Hierarchical dose response of E. coli O157:H7 from human outbreaks incorporating heterogeneity in exposure

P. F. M. Teunis, I. D. Ogden, N. J. C. Strachan

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Abstract

The infectivity of pathogenic microorganisms is a key factor in the transmission of an infectious disease in a susceptible population. Microbial infectivity is generally estimated from dose-response studies in human volunteers. This can only be done with mildly pathogenic organisms. Here a hierarchical Beta-Poisson dose-response model is developed utilizing data from human outbreaks. On the lowest level each outbreak is modelled separately and these are then combined at a second level to produce a group dose-response relation. The distribution of foodborne pathogens often shows strong heterogeneity and this is incorporated by introducing an additional parameter to the dose-response model, accounting for the degree of overdispersion relative to Poisson distribution. It was found that heterogeneity considerably influences the shape of the dose-response relationship and increases uncertainty in predicted risk. This uncertainty is greater than previously reported surrogate and outbreak models using a single level of analysis. Monte Carlo parameter samples (alpha, beta of the Beta-Poisson model) can be readily incorporated in risk assessment models built using tools such as S-plus and @ Risk.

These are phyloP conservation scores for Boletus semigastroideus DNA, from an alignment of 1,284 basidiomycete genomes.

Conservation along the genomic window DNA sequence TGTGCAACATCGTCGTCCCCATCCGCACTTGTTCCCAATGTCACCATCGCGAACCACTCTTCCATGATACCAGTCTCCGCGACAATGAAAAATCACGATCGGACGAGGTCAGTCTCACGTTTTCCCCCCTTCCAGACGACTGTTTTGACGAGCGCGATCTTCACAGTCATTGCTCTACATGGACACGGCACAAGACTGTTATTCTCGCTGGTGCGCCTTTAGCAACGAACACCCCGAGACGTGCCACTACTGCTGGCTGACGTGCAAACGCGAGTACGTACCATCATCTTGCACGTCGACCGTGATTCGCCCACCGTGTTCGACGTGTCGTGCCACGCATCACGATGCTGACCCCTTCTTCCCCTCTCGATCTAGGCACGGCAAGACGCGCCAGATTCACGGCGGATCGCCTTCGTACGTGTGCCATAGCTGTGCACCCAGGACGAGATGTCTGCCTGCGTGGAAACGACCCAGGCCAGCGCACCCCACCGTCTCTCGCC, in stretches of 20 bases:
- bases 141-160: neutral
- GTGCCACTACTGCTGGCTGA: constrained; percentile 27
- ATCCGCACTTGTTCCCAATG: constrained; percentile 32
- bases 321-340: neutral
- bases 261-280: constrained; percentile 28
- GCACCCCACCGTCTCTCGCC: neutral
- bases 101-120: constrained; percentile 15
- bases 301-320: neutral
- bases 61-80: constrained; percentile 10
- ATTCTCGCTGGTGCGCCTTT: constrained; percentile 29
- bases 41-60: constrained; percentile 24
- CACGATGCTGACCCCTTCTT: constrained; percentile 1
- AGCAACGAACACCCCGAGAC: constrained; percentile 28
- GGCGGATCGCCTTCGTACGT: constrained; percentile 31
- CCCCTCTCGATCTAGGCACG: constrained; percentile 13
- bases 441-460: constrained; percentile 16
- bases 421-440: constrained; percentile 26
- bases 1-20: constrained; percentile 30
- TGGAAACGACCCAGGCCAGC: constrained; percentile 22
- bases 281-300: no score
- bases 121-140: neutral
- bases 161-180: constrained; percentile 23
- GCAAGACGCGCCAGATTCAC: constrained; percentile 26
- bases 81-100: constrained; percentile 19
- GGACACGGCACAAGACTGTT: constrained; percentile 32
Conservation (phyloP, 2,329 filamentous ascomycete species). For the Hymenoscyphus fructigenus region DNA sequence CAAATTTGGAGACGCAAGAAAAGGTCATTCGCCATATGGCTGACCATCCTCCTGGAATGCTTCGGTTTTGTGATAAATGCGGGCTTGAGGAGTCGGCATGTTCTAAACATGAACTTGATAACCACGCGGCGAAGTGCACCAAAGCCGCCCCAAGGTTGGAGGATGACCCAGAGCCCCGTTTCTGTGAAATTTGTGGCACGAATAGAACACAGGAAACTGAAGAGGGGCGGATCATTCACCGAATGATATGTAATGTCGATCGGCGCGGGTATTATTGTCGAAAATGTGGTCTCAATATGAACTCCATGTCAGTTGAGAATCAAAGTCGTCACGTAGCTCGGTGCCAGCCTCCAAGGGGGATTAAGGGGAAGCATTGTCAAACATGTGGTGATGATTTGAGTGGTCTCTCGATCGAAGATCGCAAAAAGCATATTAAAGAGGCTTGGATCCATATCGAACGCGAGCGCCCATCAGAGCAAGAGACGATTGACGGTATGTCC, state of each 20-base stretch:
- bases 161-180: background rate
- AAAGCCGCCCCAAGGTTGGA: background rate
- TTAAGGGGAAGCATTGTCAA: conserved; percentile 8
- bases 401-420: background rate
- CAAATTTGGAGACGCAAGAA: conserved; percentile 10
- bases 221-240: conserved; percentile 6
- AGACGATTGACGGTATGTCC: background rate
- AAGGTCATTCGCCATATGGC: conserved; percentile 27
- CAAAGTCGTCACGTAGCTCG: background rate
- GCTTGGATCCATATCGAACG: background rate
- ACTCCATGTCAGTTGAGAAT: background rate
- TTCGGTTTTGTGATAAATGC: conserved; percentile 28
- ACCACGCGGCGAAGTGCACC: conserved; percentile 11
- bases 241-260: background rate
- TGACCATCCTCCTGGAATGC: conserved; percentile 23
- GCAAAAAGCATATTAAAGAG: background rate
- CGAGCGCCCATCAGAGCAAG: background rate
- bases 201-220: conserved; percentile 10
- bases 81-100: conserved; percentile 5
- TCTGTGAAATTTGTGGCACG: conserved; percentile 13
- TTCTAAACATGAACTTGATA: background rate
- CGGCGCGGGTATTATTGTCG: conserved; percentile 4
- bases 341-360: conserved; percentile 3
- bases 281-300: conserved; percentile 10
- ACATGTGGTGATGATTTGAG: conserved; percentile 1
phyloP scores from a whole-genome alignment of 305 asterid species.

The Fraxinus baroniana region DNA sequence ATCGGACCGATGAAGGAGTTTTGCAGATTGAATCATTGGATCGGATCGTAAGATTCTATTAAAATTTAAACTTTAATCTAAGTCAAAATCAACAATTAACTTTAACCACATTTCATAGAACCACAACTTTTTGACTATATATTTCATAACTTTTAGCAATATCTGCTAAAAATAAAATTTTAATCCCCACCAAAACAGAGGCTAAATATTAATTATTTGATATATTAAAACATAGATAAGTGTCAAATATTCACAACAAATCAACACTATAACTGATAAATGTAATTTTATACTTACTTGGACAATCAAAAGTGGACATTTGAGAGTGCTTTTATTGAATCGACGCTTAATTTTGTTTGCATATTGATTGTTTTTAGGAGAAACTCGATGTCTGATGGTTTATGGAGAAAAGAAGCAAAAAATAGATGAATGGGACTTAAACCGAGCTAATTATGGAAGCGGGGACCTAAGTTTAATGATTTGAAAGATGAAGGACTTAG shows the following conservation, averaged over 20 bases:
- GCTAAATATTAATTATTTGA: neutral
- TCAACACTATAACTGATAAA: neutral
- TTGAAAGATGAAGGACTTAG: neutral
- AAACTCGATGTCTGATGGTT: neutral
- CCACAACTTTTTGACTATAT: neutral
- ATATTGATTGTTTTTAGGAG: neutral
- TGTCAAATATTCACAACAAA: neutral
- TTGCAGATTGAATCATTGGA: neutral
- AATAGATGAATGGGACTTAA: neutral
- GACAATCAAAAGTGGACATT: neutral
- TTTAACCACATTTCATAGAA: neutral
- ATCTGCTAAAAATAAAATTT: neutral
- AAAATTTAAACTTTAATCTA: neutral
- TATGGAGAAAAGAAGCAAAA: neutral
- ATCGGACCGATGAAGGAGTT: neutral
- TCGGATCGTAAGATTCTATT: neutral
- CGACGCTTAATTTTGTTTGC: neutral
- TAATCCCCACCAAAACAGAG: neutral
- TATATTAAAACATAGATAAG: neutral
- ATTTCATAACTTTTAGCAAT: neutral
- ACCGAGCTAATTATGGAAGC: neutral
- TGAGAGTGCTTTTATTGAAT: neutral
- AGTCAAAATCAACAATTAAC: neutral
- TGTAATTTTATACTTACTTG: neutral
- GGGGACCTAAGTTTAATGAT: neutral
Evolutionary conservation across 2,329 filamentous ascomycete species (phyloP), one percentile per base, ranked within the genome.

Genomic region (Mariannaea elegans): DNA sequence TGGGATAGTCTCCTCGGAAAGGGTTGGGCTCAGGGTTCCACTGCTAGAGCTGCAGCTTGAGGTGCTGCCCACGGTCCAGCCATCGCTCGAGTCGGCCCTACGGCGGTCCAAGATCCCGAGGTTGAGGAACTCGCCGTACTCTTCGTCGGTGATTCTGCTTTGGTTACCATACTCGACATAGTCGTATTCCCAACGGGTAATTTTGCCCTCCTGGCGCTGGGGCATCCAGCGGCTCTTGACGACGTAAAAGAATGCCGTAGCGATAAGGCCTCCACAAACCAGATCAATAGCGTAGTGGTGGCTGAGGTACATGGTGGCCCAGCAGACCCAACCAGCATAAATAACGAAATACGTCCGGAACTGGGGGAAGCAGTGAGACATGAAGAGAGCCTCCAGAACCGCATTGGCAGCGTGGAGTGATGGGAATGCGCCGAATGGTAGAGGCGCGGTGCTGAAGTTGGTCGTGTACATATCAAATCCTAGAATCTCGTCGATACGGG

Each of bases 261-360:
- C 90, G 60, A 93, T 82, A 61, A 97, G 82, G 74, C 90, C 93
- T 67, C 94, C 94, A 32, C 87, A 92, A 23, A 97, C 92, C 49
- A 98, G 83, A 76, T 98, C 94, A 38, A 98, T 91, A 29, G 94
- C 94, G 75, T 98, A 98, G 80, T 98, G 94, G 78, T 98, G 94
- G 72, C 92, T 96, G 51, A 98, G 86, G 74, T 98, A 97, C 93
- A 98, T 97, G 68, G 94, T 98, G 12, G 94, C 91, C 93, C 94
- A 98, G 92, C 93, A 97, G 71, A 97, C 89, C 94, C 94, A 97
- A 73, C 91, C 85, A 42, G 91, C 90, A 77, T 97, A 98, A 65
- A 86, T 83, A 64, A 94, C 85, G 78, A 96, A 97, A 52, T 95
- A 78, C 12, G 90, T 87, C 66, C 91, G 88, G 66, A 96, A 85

Original languageEnglish
Pages (from-to)761-770
Number of pages10
JournalEpidemiology and Infection
Volume136
Issue number6
Early online date3 Aug 2007
DOIs
Publication statusPublished - Jun 2008

Keywords

  • Adult
  • Child
  • Disease Outbreaks
  • Escherichia coli Infections
  • Escherichia coli O157
  • Great Britain
  • Host-Pathogen Interactions
  • Humans
  • Japan
  • Models, Statistical
  • Monte Carlo Method
  • Risk Assessment
  • United States

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